Sunday, February 26, 2006

Why should healthcare be linked to employment?

This is an ancient debate (year 2000) on whether the US should adopt universal health care by Adam Gopnik and Malcolm Gladwell. Gladwell was opposed to universal healthcare then. Now he has changed his mind, partly because of the thoughts he published in This article.

Here is what Gladwell recently wrote on the subject:
the idea of employer-based health care is just plain stupid--and only our familiarity with it and sheer inertia prevent us from rising up in rebellion. I always try to think of a suitable analogy and fail. The closest I can come is to imagine if we had employer-based subways in New York. You could ride the subway if you had a job. But if you lost your job, you would either have to walk or pay a prohibitively expensive subway surcharge. Of course, if you lost your job you would need the subway more than ever, because you couldn't afford taxis and you would need to travel around looking for work. Right? In any case, what logical connection is there between employment and transporation [sic]? If you can answer that question, you can solve the riddle of the U.S. health care system.
That really is the question, isn't it?

How does tying healthcare to employment make the economy more efficient? Ask General Motors, Ford, and (Yes) Wal-Mart. If we want employers to hire the most effective and efficient employees, then the employers should focus on what value each of those employees can add to the products or services offered for sale. With healthcare for those employees added to the cost of hiring each employee, then we are requiring employers to screen out those potential employees who, with their families, might cost a lot in healthcare expenses. That means the employer must employ less efficient employees if the healthcare costs of the most effective employee is above average.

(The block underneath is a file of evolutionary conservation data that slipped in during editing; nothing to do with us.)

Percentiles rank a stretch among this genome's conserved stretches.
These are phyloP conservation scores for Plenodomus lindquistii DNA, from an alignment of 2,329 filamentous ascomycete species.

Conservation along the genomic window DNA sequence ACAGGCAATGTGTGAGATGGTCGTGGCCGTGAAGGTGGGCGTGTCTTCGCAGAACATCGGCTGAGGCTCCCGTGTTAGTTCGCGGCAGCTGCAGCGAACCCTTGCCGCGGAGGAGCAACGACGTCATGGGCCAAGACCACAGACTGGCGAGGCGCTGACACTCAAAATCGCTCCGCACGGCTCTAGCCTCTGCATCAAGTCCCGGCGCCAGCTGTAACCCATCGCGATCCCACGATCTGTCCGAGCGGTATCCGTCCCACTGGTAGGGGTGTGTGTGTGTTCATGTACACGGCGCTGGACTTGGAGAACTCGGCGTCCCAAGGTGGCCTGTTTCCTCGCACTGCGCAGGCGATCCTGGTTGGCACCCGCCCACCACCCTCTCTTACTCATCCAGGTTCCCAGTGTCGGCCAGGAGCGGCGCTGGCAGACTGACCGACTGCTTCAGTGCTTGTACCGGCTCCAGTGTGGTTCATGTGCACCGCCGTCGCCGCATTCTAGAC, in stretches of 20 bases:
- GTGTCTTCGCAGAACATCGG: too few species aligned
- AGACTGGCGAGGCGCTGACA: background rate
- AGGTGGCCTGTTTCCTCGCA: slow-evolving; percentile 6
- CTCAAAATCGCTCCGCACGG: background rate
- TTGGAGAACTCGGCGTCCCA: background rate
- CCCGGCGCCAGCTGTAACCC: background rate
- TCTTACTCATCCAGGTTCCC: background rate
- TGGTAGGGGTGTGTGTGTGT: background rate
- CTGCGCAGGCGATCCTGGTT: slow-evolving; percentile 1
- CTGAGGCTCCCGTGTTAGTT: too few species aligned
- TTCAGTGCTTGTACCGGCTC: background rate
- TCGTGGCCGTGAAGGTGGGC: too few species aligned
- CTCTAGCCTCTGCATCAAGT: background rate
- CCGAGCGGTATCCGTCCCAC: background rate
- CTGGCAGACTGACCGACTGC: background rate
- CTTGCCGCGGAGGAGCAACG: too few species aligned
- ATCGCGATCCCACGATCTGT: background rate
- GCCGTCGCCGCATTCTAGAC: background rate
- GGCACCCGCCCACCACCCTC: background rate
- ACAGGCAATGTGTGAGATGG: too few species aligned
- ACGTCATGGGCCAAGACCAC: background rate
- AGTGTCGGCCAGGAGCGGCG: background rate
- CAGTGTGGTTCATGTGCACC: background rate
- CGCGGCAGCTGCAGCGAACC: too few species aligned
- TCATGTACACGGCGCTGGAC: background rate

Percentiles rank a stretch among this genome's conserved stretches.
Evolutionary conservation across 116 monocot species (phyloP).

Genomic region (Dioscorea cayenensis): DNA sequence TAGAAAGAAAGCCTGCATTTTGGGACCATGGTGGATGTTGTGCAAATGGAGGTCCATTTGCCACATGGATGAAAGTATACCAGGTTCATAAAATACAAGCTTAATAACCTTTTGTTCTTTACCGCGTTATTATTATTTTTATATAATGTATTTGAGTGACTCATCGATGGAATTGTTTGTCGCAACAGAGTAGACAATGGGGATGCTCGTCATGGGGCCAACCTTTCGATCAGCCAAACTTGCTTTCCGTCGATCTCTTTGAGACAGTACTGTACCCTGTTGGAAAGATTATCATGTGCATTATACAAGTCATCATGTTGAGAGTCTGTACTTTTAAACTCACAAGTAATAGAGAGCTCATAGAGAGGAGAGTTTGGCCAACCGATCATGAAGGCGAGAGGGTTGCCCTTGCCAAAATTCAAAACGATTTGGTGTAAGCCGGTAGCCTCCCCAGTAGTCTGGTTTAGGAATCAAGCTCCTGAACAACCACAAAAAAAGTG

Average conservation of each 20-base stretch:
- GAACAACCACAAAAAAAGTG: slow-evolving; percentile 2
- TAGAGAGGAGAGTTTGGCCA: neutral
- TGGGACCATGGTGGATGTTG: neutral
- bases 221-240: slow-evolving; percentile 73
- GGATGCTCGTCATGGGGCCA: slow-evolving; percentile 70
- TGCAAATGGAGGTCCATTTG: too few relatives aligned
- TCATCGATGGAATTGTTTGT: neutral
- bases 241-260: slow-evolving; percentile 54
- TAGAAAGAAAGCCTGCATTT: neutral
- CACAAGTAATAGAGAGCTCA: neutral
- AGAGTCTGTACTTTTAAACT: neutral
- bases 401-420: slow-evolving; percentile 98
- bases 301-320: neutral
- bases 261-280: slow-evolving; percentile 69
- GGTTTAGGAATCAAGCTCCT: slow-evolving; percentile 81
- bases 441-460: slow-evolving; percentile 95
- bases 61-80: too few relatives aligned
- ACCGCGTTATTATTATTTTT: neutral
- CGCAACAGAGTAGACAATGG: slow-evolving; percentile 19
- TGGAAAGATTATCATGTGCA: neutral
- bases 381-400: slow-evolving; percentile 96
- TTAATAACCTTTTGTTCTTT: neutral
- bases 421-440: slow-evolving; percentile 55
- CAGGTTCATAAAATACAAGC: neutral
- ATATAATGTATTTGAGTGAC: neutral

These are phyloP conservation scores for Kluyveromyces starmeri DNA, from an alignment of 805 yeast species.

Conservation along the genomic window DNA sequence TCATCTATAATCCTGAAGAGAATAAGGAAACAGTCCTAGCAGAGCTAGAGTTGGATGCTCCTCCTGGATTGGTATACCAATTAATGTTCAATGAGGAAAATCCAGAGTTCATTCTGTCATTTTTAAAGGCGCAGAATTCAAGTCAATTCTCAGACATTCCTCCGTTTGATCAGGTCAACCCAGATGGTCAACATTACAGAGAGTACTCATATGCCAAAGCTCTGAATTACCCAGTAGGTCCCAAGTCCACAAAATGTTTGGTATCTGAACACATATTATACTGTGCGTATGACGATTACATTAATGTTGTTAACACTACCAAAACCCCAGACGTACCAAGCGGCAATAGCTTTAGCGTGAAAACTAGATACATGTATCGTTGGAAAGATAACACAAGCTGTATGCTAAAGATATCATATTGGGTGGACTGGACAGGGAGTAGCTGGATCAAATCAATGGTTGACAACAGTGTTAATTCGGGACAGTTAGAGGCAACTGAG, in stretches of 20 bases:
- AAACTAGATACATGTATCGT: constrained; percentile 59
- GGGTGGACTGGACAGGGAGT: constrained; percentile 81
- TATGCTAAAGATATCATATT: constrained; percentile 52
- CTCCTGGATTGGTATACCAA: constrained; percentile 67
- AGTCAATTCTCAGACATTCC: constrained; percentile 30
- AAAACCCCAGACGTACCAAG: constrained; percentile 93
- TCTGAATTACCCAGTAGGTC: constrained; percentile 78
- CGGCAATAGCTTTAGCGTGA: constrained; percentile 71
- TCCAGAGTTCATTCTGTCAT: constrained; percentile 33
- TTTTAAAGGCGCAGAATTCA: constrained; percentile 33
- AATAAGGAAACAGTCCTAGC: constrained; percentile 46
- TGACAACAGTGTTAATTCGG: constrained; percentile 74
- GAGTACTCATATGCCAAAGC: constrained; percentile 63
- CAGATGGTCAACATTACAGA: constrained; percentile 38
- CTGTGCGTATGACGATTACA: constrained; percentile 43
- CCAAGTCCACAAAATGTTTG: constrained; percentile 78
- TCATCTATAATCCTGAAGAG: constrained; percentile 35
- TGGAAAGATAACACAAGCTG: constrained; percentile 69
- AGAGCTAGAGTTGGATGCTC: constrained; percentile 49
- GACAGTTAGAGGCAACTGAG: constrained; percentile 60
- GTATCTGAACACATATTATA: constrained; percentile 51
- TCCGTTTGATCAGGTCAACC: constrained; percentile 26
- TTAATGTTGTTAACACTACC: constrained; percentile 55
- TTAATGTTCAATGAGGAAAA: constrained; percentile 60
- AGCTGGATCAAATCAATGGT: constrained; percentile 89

A universal healthcare system takes that cost of healthcare off the employer and allows him to hire the most effective and productive employees. It also removes to cost of screening for health problems from the employer.

A universal healthcare system also removes the cost of determining eligibility for various health benefits from the entire system of providing healthcare. This cost is estimated at about a quarter of all healthcare expenses. It does so by spreading the costs of healthcare for each individual across the entire group of all people and eliminating the requirement that small groups who are separately insured must eliminate the most likely to be ill from their group.

A universal healthcare system also allows for lower administrative costs by providing for a single administrative system. The reduction in training costs is significant.

There is nothing that individual health insurers can offer by screening for the most healthy beneficiaries that can possibly offset these savings.

[Source Kevin Drum.]


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